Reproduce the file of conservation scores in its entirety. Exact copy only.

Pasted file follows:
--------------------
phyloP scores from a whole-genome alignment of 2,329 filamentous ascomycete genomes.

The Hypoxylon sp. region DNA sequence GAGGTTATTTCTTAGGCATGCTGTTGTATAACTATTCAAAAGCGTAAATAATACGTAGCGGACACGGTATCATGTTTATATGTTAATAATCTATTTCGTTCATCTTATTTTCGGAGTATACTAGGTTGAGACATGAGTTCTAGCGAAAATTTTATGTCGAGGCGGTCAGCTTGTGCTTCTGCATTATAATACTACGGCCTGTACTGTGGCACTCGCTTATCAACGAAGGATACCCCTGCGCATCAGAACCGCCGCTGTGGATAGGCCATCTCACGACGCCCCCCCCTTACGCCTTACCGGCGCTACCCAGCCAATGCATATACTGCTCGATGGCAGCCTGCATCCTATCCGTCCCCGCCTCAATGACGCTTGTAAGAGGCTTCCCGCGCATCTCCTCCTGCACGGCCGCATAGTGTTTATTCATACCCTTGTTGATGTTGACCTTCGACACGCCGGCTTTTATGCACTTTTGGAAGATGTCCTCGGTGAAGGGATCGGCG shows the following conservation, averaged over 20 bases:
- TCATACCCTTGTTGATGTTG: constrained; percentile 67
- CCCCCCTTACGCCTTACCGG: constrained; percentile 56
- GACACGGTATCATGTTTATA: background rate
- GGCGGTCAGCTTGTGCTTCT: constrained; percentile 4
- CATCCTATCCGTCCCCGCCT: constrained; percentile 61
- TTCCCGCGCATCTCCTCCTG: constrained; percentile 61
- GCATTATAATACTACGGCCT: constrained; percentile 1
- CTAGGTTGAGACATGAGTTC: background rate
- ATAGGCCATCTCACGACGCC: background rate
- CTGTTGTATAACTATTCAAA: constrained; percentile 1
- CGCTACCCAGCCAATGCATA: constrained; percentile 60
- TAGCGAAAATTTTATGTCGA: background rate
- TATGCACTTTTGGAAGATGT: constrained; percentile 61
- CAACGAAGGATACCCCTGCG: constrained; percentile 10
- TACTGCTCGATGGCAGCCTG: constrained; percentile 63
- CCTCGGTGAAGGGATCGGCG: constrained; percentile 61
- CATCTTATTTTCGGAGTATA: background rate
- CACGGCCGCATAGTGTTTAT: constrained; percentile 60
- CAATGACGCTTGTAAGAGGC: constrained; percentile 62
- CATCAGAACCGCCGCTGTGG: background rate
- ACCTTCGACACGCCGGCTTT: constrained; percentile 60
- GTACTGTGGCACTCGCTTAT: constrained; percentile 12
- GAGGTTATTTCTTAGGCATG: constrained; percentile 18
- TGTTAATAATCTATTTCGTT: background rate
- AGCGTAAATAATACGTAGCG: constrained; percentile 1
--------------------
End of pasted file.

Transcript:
phyloP scores from a whole-genome alignment of 2,329 filamentous ascomycete genomes.

The Hypoxylon sp. region DNA sequence GAGGTTATTTCTTAGGCATGCTGTTGTATAACTATTCAAAAGCGTAAATAATACGTAGCGGACACGGTATCATGTTTATATGTTAATAATCTATTTCGTTCATCTTATTTTCGGAGTATACTAGGTTGAGACATGAGTTCTAGCGAAAATTTTATGTCGAGGCGGTCAGCTTGTGCTTCTGCATTATAATACTACGGCCTGTACTGTGGCACTCGCTTATCAACGAAGGATACCCCTGCGCATCAGAACCGCCGCTGTGGATAGGCCATCTCACGACGCCCCCCCCTTACGCCTTACCGGCGCTACCCAGCCAATGCATATACTGCTCGATGGCAGCCTGCATCCTATCCGTCCCCGCCTCAATGACGCTTGTAAGAGGCTTCCCGCGCATCTCCTCCTGCACGGCCGCATAGTGTTTATTCATACCCTTGTTGATGTTGACCTTCGACACGCCGGCTTTTATGCACTTTTGGAAGATGTCCTCGGTGAAGGGATCGGCG shows the following conservation, averaged over 20 bases:
- TCATACCCTTGTTGATGTTG: constrained; percentile 67
- CCCCCCTTACGCCTTACCGG: constrained; percentile 56
- GACACGGTATCATGTTTATA: background rate
- GGCGGTCAGCTTGTGCTTCT: constrained; percentile 4
- CATCCTATCCGTCCCCGCCT: constrained; percentile 61
- TTCCCGCGCATCTCCTCCTG: constrained; percentile 61
- GCATTATAATACTACGGCCT: constrained; percentile 1
- CTAGGTTGAGACATGAGTTC: background rate
- ATAGGCCATCTCACGACGCC: background rate
- CTGTTGTATAACTATTCAAA: constrained; percentile 1
- CGCTACCCAGCCAATGCATA: constrained; percentile 60
- TAGCGAAAATTTTATGTCGA: background rate
- TATGCACTTTTGGAAGATGT: constrained; percentile 61
- CAACGAAGGATACCCCTGCG: constrained; percentile 10
- TACTGCTCGATGGCAGCCTG: constrained; percentile 63
- CCTCGGTGAAGGGATCGGCG: constrained; percentile 61
- CATCTTATTTTCGGAGTATA: background rate
- CACGGCCGCATAGTGTTTAT: constrained; percentile 60
- CAATGACGCTTGTAAGAGGC: constrained; percentile 62
- CATCAGAACCGCCGCTGTGG: background rate
- ACCTTCGACACGCCGGCTTT: constrained; percentile 60
- GTACTGTGGCACTCGCTTAT: constrained; percentile 12
- GAGGTTATTTCTTAGGCATG: constrained; percentile 18
- TGTTAATAATCTATTTCGTT: background rate
- AGCGTAAATAATACGTAGCG: constrained; percentile 1